Since the marathon, I've moved my running mostly indoors to the gym. In fact, since my body was so screwed by that distance, I moved it onto the elliptical machine mostly to get my exercise. On vacations I'll hit the road and go outside to run still, but the process is so arduous and difficult. It's a very different feeling to be alone with the body then on an oiled machine with a constant stream of ESPN sports news in my ears. I run outside alone and quietly, no headphones or friends or running companions. Just me and my body, my chatty little brain on a hamster wheel and my daily anxieties pulling my shoulders up to my ears. But this week I decided to ease myself toward the treadmill more, build back some strength, and then move back out onto the road some. I set a goal and got started.

Sometimes my plans are kind of fakakta. I just pick something and begin there because it turns out that trying to find the perfect place to start often leaves me on a couch for years at a time. So I just pick a place. I picked 6 miles an hour. I thought I'd go for 10 minutes. Now, this is a pace I would describe as on the average team. The slower side of average actually. Not so notable. A ten minute mile. Now, like I told you, I'm not really average and I'd would work my long runs at about 12 minute miles. I just settled in and kept going. People can walk faster than I ran. But I didn't care. I just wanted to finish. But this time I thought since I only have to run 6 mile stretches and not some ungodly length of time, maybe I can try to be average. So I set the thingy to 6.0 and began. Also adding to my bad planning is that I did this after I had already been on the elliptical and two kinds of bikes for a combined total of 80 minutes, so I was already drenched when I arrived.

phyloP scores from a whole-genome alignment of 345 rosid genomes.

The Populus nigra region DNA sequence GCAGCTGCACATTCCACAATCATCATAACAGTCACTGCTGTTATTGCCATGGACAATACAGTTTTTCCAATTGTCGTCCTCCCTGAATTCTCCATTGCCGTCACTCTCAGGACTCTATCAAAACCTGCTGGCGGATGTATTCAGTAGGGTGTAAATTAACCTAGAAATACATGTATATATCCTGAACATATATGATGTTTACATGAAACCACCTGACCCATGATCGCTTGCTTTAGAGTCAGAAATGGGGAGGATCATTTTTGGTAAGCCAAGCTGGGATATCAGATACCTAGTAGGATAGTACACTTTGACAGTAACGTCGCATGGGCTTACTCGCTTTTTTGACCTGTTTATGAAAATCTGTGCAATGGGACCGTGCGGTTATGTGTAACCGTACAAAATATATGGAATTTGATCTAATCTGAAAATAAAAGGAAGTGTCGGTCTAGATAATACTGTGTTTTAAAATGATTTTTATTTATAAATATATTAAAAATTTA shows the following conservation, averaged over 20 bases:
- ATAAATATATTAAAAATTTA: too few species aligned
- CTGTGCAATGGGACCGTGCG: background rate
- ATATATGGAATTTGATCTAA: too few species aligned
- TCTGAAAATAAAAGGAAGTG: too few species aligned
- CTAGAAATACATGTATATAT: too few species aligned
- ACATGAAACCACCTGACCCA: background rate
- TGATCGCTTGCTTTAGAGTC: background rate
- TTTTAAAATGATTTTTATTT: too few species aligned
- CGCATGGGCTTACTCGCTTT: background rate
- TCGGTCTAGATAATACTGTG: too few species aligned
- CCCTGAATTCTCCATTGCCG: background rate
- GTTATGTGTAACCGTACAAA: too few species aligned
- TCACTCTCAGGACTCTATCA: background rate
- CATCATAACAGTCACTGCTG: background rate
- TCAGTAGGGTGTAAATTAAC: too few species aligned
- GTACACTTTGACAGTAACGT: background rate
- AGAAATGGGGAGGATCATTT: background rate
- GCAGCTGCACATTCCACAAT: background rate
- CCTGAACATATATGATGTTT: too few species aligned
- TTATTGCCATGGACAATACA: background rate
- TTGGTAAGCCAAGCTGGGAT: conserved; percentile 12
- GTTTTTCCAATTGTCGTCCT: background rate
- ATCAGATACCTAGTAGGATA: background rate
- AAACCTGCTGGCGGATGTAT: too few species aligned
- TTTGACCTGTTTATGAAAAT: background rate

I lasted 6 minutes at 6.0. Not ten. Not 6 miles. Not an hour. 6 little minutes.

So. Here we go, people. I'm at the foot of Bullshit Mt. and I'm ready to rock this thing, one gawky minute at a time.

Pumped Up Kicks - Foster The People